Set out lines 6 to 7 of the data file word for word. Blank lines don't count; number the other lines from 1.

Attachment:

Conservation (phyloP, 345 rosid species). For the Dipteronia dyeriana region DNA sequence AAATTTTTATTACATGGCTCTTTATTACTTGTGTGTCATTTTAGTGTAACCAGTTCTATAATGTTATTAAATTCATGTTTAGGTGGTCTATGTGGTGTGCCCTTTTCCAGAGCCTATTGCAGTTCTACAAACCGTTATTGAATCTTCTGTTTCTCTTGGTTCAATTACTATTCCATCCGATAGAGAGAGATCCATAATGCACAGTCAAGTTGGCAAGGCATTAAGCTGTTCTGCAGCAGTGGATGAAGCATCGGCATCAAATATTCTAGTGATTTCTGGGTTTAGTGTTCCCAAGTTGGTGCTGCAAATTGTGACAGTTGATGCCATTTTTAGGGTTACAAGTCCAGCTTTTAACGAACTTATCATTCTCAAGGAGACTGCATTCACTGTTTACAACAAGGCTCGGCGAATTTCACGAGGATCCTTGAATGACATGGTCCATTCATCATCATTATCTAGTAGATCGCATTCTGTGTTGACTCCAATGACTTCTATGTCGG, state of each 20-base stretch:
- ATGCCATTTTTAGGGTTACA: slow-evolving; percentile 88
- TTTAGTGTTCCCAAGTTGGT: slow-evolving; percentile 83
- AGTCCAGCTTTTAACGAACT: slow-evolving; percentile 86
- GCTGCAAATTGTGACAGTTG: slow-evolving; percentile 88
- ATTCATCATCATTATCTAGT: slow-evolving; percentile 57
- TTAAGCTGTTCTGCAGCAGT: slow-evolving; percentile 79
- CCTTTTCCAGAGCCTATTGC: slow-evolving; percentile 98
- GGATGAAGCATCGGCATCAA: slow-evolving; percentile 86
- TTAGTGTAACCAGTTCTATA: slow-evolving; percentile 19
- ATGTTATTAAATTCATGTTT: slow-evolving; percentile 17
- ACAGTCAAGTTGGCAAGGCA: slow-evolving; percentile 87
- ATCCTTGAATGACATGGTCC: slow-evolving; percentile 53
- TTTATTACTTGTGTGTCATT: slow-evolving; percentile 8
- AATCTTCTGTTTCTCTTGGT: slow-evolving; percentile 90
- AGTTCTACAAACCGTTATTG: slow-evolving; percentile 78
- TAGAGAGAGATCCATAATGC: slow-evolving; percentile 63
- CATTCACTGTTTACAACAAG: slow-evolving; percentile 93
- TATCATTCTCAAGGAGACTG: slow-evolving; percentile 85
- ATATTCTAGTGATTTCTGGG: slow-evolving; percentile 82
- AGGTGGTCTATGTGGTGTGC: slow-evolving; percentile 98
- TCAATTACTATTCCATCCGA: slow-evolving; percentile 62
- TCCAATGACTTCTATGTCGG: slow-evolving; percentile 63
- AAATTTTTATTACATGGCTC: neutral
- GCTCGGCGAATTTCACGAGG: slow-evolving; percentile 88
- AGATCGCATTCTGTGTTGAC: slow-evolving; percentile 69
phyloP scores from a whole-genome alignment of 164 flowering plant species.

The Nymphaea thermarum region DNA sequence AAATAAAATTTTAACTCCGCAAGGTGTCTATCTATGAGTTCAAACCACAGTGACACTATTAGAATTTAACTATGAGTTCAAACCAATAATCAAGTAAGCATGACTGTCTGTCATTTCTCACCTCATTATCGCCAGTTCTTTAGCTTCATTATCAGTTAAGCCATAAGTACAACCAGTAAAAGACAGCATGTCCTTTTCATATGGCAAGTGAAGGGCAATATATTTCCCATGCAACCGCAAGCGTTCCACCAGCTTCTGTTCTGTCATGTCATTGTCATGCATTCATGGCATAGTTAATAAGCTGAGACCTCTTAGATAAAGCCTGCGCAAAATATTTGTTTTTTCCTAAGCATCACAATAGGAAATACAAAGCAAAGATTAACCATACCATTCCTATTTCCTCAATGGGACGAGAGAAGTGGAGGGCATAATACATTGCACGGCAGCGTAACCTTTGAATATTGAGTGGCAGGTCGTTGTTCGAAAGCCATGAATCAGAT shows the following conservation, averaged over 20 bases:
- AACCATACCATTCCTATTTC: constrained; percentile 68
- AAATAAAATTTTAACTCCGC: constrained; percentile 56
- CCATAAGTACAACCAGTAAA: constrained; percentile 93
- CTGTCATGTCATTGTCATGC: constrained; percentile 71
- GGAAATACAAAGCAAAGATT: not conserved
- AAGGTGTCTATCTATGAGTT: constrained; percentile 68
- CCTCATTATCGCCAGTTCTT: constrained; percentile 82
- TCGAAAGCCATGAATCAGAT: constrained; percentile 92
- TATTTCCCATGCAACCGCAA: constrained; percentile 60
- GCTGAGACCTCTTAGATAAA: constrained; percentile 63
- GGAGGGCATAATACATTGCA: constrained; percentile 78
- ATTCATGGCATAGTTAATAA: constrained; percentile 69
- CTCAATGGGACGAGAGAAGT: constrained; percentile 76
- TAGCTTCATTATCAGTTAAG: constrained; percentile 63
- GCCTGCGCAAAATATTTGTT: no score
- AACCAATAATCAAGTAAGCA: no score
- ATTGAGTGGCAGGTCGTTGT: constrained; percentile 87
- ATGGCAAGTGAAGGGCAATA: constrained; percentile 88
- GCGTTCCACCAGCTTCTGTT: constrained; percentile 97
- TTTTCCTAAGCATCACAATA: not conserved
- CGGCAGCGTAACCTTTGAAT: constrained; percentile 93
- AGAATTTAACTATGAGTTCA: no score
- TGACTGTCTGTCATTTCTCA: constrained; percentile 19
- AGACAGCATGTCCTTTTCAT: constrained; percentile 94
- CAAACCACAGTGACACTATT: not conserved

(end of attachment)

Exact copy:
- ATTCATCATCATTATCTAGT: slow-evolving; percentile 57
- TTAAGCTGTTCTGCAGCAGT: slow-evolving; percentile 79